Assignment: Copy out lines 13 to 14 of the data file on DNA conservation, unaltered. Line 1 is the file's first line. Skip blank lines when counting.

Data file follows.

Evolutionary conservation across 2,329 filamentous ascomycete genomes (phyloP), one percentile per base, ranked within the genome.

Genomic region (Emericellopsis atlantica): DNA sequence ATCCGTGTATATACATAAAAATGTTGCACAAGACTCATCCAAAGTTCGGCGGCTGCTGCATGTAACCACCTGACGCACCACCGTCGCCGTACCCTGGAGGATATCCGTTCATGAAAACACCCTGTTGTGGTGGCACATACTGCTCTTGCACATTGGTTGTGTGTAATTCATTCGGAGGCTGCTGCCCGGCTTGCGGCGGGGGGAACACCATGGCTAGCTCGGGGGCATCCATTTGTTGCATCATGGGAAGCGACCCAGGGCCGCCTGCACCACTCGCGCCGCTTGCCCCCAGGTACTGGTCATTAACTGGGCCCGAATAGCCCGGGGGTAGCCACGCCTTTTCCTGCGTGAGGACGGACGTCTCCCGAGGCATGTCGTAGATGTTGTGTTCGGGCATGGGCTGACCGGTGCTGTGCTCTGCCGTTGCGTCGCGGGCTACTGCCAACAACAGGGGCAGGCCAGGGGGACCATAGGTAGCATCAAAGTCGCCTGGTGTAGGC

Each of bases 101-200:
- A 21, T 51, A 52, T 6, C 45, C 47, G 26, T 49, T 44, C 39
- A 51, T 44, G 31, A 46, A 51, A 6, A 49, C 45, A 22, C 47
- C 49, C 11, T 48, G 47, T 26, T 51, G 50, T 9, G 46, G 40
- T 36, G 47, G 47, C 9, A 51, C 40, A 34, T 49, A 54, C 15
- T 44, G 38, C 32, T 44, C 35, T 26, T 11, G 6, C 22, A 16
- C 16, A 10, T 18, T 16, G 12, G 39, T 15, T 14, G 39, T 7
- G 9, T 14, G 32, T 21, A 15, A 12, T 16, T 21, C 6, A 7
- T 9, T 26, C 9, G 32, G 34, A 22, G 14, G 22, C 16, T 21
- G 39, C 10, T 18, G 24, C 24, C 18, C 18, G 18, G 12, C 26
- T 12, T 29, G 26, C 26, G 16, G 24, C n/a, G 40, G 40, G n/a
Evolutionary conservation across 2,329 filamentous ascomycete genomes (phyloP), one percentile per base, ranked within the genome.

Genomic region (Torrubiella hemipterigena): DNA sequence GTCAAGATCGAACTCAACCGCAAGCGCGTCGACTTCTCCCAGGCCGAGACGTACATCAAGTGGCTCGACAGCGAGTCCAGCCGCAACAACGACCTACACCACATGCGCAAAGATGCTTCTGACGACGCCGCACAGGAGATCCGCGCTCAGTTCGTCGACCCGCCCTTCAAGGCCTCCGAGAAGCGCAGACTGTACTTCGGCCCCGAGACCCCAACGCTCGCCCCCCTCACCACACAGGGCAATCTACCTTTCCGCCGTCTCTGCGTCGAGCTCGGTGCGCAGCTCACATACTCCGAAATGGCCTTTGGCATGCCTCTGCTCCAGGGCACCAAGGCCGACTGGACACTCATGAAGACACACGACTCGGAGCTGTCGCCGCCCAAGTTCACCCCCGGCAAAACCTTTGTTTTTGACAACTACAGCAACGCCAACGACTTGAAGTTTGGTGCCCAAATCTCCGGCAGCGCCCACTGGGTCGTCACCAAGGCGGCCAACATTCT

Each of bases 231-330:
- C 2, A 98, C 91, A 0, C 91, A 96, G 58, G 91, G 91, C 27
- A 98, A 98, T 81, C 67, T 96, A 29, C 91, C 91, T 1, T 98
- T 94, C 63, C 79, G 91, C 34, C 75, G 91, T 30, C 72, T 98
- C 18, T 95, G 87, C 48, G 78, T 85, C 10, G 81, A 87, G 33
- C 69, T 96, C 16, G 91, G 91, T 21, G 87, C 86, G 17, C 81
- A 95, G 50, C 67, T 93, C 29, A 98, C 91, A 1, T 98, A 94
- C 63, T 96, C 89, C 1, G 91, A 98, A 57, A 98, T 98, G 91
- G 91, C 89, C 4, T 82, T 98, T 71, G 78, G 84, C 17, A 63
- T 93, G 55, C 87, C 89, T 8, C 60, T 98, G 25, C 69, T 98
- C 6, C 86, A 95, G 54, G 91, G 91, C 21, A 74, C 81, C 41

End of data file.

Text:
- T 12, T 29, G 26, C 26, G 16, G 24, C n/a, G 40, G 40, G n/a
Evolutionary conservation across 2,329 filamentous ascomycete genomes (phyloP), one percentile per base, ranked within the genome.